What? Who? Why?

Big, beautiful, iconic, and highly endangered, the whooping crane – and the unfolding story of its survival against the odds – offers us, I do believe, one of the most memorable wildlife epics of our time. The story pairs the power of nature to endure with the creative power of humans to improve on our many intersections with the natural world.

I started The Badger and the Whooping Crane to join – and hopefully amplify in any small way I can – the chorus of voices telling this story, and in particular, to highlight Wisconsin’s considerable role, since 2001, in this drama.

In between crane news I like to tap the rich vein of news about natural resources in Wisconsin, and share as much as I can. There’s always so much to talk about.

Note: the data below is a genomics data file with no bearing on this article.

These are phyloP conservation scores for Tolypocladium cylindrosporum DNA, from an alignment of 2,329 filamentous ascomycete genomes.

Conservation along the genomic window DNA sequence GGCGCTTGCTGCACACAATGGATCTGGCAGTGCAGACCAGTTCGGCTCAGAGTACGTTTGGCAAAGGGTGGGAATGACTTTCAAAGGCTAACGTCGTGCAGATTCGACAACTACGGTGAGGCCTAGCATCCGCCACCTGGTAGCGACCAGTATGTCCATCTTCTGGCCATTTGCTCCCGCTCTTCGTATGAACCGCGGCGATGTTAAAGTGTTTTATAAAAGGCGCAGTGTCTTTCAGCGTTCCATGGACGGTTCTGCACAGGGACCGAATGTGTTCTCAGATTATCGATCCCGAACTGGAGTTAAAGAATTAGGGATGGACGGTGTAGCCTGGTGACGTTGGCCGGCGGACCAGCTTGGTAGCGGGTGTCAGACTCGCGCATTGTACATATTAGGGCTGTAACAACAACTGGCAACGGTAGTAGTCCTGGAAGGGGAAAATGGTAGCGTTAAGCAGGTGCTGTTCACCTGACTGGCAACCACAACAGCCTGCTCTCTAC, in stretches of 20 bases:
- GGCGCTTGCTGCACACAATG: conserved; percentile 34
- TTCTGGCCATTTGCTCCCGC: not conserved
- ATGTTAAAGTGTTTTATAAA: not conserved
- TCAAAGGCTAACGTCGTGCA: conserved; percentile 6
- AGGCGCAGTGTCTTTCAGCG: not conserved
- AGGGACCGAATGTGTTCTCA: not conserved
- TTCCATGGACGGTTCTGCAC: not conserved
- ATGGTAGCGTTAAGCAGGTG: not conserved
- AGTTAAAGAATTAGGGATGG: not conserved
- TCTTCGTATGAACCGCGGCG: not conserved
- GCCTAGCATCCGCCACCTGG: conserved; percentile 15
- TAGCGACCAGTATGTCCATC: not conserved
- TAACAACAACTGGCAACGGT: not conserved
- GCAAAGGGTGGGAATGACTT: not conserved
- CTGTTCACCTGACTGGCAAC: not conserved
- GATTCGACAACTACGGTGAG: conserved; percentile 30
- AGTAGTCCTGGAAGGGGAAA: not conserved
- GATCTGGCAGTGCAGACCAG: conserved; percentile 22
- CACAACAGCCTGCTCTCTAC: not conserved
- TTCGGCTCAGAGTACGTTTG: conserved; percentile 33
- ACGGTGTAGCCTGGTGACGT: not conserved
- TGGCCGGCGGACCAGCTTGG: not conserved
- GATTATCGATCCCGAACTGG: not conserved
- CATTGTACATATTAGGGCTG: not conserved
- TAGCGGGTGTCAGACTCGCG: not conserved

If you’d like more info about the blog, there is more, on the “About” page.

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2 thoughts on “What? Who? Why?

  1. Wondering now about the differences between the whooping crane and the sandhill crane. So several sandhills on the way back home from the lower peninsula this week. I think they are so beautiful.

    • Sandhill cranes certainly are beautiful. That’s a great question you ask about the difference between the sandhills and whoopers! They are just 2 species among the 15 different species of cranes world wide, but they are the only 2 species native here in North America. The relatively few whooping cranes in Wisconsin – between 90 and 95 right now – often hang out with the much more plentiful sandhills. But there are real differences between the two, and I really should do a post about them. Thanks for reminding me of that, Kathy.

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